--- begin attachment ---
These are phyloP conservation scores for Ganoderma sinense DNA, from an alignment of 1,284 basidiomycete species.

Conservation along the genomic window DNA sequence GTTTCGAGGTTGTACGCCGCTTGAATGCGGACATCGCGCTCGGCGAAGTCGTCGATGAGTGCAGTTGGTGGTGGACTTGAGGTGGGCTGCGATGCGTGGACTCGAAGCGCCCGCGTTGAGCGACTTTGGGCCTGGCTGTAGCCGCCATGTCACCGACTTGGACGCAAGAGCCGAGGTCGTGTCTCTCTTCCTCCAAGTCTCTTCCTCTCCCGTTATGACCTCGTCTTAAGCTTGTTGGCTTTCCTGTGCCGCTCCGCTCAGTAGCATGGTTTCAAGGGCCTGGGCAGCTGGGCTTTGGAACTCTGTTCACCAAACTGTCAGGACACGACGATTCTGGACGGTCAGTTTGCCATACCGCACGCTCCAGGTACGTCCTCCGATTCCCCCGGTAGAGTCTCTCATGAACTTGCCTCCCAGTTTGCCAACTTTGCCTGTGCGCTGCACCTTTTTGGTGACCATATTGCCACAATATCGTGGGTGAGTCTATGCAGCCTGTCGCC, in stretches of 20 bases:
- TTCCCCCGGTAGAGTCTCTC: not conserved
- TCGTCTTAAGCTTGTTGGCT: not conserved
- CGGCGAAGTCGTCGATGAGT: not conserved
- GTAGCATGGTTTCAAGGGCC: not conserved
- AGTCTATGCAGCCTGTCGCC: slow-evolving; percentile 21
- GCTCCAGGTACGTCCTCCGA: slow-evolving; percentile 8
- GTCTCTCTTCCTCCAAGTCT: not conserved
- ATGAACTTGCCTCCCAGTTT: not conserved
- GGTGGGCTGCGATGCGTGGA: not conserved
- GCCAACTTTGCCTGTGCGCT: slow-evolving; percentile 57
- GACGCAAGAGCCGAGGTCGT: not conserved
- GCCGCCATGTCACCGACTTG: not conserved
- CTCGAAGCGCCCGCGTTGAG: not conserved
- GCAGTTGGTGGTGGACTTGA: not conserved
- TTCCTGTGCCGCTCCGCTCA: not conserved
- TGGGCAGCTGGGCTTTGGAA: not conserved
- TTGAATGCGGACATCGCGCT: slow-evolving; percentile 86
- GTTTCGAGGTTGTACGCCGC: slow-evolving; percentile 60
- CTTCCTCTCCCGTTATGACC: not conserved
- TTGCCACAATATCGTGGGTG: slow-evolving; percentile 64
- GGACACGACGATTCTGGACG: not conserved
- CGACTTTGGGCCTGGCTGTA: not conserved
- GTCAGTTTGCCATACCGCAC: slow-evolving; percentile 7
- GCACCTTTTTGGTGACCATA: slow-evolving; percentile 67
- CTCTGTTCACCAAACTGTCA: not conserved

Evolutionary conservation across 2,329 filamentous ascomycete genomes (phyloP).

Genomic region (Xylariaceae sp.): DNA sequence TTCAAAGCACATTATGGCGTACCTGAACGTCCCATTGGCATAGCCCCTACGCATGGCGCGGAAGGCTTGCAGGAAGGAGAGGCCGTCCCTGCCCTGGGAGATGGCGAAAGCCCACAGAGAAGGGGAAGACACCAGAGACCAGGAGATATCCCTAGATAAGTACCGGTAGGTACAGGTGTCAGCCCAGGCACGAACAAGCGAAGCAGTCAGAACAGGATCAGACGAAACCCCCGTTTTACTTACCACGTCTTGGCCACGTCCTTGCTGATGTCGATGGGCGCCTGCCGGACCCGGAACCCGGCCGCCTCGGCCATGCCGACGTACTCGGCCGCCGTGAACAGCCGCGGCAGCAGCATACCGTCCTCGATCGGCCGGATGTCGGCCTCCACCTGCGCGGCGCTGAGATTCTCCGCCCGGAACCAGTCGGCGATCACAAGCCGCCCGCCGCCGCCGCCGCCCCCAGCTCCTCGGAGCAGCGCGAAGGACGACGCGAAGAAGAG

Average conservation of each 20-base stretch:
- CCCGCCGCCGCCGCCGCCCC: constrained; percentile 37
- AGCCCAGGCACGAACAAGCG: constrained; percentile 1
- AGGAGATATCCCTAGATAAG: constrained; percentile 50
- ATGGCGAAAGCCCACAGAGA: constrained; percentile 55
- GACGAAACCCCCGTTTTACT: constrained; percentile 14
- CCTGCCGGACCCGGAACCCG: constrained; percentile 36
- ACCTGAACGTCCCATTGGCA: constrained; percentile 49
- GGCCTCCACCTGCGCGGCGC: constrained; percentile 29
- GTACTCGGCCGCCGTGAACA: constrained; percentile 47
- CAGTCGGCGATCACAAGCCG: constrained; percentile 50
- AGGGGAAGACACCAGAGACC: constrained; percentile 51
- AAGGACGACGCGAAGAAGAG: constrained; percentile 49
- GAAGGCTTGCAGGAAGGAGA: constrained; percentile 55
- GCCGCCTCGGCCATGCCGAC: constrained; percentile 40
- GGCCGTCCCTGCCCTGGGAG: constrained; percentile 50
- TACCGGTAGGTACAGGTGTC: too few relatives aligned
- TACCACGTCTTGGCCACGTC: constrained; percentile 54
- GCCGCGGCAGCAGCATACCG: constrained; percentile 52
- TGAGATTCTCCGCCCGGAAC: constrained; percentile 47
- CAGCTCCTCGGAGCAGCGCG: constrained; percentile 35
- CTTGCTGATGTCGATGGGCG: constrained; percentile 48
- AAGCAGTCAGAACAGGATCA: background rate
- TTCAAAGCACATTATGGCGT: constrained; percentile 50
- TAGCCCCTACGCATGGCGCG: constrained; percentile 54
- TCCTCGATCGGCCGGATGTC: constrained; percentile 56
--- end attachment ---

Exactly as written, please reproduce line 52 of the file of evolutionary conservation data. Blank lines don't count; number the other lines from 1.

- AAGCAGTCAGAACAGGATCA: background rate